6th hole, 365 yards; In the 1959 qualifying rounds for the US Amateur, the 5th and 6th holes played the hardest on the course. The reason? Both greens were brick hard and the contestants were mule-headed enough to continue to throw the ball at the flag. The green here plays much like a Redan and the golfer needs to use the slope from the right to feed the ball down to the lower left hole locations. The other neat trick to this hole is that the flagstick, which is visible from the tee, actually represents the far left edge of the fairway. Contestants who unwittingly continued to adjust their stance to the flag often found themselves trying to hold the green from the rough – and that doesn’t work.
7th hole, 415 yards; A classic Alps/Punchbowl of the type rarely found on an inland course in the United States. Interestingly enough, in this version, the top half of the flag can be seen, and at Camargo that means something because a black and yellow checkered flag denotes back hole locations. Given the size of this 11,000 sq. ft. green, seeing the flag makes the shot a pleasing balance between skill and chance.
8th hole, 225 yards; This superb Biarritz is over level land and plays the full measure of its yardage. The construction of it is amazing; where did Raynor get the fill to create the long green complex? Any recovery shot is guaranteed to excite and the sensation of hitting the green from the tee is perhaps the single shot on the course that would linger the longest. Of course, to find out, you first have to hit the green ¦.
11th hole,140 yards; A wonderful Short hole, in the same class with the 6th at National Golf Links of America and the 12th at Shoreacres. Though the property at Camargo has excellent movement throughout, there is no sense of great drama. And yet when the golfer steps to the tee on this hole, there is just such a moment. Though Raynor can be accused of having an ‘engineered’ style, this is another example where the authors have trouble picturing a style more suited to the terrain. The back right hole location in particular is a killer with death over and a tricky step in the green to contend with for any tee ball played safely into the middle of the green.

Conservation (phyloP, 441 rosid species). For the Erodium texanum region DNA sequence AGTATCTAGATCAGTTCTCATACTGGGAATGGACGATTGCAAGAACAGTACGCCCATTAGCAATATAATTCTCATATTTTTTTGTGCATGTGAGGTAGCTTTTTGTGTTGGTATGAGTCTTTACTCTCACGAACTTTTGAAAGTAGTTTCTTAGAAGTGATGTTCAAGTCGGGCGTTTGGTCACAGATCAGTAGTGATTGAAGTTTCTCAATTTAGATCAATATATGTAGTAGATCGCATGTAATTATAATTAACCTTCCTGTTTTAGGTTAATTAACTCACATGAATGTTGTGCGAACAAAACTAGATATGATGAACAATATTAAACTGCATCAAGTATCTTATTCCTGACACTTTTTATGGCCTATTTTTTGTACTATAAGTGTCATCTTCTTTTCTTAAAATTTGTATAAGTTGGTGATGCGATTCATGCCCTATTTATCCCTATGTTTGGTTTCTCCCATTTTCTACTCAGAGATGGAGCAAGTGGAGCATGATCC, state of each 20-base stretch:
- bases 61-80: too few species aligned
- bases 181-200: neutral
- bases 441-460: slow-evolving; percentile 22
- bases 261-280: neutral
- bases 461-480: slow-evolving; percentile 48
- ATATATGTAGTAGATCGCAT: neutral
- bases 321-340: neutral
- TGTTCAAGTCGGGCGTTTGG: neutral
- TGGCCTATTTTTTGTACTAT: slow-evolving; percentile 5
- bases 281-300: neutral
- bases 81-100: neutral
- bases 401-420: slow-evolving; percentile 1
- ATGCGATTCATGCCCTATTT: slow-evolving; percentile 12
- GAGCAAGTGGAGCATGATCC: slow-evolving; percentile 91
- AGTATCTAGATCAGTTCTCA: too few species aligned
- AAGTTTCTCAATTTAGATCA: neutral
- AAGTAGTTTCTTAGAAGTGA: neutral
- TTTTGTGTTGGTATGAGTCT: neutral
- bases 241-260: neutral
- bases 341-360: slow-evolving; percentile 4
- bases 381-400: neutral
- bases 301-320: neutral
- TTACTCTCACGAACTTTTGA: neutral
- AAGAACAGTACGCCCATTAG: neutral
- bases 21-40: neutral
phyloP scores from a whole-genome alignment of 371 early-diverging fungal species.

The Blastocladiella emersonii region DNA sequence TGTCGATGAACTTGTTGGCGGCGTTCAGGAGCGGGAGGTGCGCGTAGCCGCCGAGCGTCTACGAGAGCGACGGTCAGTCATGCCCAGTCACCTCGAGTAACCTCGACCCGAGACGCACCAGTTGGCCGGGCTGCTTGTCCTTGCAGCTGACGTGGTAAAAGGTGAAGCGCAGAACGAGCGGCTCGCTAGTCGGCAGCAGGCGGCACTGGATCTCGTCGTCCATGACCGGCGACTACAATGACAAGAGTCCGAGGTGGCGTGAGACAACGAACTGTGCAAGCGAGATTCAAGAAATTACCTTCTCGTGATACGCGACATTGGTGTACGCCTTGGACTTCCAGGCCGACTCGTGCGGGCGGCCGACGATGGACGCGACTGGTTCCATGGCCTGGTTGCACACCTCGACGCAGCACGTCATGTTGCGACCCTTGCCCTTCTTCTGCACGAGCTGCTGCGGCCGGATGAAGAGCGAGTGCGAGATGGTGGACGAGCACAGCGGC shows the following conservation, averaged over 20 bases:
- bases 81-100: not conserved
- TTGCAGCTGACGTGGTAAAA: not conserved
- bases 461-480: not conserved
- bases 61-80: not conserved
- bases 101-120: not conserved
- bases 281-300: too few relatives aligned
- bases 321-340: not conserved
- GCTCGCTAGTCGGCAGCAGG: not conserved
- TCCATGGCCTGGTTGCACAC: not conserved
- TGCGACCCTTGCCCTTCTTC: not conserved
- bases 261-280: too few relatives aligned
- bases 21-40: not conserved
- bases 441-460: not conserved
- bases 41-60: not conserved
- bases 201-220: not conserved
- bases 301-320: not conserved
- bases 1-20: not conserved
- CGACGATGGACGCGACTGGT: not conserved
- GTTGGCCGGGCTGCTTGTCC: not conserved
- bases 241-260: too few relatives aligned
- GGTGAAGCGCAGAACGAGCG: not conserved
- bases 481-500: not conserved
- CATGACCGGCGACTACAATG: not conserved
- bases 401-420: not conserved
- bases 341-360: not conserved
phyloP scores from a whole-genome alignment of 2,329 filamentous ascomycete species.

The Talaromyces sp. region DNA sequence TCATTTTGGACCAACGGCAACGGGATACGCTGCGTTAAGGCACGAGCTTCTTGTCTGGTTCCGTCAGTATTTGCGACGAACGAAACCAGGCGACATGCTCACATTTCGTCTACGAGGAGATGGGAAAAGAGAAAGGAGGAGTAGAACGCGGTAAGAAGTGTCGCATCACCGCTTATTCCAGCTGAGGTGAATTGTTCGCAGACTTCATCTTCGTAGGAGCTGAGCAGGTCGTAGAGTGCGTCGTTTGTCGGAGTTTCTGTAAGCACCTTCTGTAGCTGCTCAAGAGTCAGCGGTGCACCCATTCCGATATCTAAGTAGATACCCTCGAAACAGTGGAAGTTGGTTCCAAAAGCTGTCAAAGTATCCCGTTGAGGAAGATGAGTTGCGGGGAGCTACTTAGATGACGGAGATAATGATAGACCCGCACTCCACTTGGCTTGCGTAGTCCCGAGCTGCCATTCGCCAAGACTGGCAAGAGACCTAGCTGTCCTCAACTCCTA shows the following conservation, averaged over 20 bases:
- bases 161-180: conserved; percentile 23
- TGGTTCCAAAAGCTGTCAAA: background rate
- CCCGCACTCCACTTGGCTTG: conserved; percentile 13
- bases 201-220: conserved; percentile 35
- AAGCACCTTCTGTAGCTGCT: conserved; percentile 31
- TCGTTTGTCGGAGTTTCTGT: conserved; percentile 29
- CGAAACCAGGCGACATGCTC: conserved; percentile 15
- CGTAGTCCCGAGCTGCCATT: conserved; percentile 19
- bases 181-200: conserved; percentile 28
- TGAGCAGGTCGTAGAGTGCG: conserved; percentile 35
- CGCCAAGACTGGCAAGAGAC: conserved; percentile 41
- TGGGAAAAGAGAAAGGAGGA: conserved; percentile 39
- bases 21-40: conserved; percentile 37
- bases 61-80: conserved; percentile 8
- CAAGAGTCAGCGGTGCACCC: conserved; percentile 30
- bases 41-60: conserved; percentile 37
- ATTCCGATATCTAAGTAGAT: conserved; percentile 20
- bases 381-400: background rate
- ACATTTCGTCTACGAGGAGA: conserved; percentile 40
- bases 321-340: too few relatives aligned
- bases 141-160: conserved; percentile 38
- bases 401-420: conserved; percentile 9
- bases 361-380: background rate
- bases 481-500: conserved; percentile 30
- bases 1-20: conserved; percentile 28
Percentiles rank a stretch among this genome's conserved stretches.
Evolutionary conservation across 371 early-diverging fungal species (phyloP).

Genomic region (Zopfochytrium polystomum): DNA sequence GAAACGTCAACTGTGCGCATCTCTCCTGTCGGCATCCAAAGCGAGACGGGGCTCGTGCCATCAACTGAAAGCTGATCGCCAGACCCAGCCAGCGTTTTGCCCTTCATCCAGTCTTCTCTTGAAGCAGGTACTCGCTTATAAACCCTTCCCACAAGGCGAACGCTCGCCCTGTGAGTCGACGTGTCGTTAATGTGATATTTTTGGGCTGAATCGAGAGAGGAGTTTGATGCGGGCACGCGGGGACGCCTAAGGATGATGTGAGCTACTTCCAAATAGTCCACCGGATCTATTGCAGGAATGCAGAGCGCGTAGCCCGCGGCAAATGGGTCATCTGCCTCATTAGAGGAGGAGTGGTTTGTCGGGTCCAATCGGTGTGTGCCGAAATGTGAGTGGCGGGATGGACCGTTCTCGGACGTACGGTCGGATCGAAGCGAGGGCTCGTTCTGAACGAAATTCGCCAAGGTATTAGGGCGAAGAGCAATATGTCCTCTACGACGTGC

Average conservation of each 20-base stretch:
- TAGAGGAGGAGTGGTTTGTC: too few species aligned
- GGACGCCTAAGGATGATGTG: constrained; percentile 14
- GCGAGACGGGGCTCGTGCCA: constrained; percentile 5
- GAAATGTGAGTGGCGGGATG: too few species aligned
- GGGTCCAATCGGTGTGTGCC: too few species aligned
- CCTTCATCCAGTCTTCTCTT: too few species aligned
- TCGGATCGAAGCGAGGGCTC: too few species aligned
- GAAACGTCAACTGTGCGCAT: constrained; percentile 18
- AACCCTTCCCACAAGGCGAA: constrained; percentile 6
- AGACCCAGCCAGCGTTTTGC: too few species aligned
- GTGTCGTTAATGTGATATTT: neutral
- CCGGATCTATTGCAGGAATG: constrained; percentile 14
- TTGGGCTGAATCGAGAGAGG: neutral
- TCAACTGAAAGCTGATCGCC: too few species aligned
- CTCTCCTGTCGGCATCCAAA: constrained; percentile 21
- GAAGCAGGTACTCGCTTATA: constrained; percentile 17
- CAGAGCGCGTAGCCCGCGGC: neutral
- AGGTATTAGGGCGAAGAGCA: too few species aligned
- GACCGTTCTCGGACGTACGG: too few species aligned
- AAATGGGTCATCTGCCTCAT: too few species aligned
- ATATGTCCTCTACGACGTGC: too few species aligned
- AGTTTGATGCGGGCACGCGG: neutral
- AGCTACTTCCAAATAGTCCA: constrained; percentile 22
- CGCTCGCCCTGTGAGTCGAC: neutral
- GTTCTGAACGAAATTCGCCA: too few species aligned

15th hole, 190 yards; The last of the excellent one shotters, this Redan features a neat twist in that the green has a spine that runs through it.
In judging Camargo, many people seem willing to overlook the von Hagge bunkers that are completely out of character on (in particular) a Seth Raynor course. If Doak and his Renaissance Design Firm were allowed to complete their restoration, then Camargo would indeed be worthy of the lofty praise associated with a course considered one of the fifty best in the world. However, until the restoration is complete, the authors feel a tinge of regret as to the slow progress.
Still, this old fashioned Club is on the right track and the Renaissance Design Firm’s success in restoring the greens to their original grandeur served as the model that Yeaman’s Hall pursued with such vigor and success in 1998. Camargo now has the obligation to pursue such a full scale, professional restoration. The result might rival The Golf Club as the finest course in the rich golf state of Ohio.